Considering the vast array of primary care issues that come up in my daily practice, not to mention the plethora of diagnostic studies ordered and interpreted by the PA (Let's not forget prescribing...), i'd say there's not much of a threat*. Even today, there are still an uncomfortable amout of doctors who consider us as only " trained to do what we need them to do” (Per the article quote); In otherwords, NOT a medical provider. for "Those" doctors, perhaps an ATC, or an RN, is better. With ATC only, all I see is an unlimited opprotunity for increased liability. It's clear from the quotes in the article that these particular docs are interested in the bottom line only, as there is no mention of PAs who are (Or once were) also ATCs (Of whom I've met several). As far as the OR goes, it's cluttered enough with all manner of shapes and sizes of those who can assist or "Hang out". Look at it from the other angle as well. If this is such a great option, why do ATCs (AND ortho nurses, a few who were in my class) flock to PA school. Let's be honest, 65K (What Emory pays per the article) ain't that much. This trend will burn itself out or get about as far as PTs with Ds (That profession hasn't really changed much as a result).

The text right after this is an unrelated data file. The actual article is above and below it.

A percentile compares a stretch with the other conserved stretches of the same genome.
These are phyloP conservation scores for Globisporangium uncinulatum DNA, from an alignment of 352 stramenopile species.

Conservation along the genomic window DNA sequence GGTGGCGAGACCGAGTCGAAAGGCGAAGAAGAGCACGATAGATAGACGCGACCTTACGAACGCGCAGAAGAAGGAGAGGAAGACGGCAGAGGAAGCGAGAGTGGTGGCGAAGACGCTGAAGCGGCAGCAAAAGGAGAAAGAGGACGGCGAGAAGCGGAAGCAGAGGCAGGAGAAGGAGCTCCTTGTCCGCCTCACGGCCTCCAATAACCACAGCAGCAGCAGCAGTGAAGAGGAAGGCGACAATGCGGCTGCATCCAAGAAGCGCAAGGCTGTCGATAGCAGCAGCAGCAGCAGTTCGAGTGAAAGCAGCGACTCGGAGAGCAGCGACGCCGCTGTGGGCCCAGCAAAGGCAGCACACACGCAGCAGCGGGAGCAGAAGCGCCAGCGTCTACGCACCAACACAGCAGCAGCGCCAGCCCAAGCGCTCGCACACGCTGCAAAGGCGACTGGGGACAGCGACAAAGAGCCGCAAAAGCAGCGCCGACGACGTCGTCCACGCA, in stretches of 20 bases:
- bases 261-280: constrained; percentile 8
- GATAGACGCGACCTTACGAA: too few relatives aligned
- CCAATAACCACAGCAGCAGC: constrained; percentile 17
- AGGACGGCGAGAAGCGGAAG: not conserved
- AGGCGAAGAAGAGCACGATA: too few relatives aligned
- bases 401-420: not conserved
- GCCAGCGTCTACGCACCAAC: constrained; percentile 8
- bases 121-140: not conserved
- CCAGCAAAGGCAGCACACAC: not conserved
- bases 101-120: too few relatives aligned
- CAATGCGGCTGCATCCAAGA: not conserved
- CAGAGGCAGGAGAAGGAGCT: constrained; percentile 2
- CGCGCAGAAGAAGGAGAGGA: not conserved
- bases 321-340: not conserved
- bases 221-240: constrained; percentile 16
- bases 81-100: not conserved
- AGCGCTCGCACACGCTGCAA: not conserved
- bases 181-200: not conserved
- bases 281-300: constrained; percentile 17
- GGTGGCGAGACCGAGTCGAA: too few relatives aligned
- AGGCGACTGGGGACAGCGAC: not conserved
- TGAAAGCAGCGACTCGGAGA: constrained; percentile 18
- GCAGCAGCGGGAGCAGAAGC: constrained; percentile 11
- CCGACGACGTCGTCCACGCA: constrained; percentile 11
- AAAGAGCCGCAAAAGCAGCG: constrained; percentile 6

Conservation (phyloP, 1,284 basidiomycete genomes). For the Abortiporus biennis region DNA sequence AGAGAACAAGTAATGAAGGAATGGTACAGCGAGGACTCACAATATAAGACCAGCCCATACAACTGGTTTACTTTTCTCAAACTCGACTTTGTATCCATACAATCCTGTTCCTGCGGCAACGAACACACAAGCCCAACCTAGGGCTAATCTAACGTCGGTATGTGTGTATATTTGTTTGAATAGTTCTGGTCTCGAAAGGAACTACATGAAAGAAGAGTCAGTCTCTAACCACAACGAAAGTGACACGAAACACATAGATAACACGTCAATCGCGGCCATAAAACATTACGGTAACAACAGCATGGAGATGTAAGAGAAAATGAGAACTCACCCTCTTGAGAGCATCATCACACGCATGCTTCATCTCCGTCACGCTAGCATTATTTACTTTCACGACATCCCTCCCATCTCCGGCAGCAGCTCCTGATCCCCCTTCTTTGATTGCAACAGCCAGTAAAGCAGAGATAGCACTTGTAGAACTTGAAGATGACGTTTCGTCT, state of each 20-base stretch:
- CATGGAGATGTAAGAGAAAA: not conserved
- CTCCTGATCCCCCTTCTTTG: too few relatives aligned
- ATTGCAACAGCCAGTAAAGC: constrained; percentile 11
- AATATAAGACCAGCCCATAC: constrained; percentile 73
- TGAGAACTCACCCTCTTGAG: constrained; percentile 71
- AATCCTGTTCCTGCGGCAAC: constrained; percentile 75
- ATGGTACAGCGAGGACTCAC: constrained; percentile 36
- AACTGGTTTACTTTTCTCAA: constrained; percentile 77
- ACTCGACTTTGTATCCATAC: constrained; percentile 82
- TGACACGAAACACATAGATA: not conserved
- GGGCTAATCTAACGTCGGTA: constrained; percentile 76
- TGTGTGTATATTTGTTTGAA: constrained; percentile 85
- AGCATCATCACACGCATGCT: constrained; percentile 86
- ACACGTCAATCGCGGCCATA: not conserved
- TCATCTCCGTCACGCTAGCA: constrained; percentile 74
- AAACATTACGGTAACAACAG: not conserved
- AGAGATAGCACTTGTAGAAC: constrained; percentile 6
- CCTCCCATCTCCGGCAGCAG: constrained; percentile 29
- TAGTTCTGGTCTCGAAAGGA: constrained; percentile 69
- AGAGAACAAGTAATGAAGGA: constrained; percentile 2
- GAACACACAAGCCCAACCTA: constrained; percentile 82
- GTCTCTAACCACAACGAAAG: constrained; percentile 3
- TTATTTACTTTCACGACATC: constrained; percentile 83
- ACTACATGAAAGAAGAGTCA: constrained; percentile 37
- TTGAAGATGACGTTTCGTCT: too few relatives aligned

*My SP consistently complements me on my medical knowledge (A liablity-deterring asset), which has on several occaisions overted disaster. ATCs do not practice medicine and cannot provide the same value. The only viable alternative to this successful model is either micromanaging or instituting onerous protocols that reduce the ATC to a technician at best. For a large medical center or university this may be an option, but the single provider or group practice is far better off with a PA. This works out better for us in the end as they also tend to offer higher compensation:)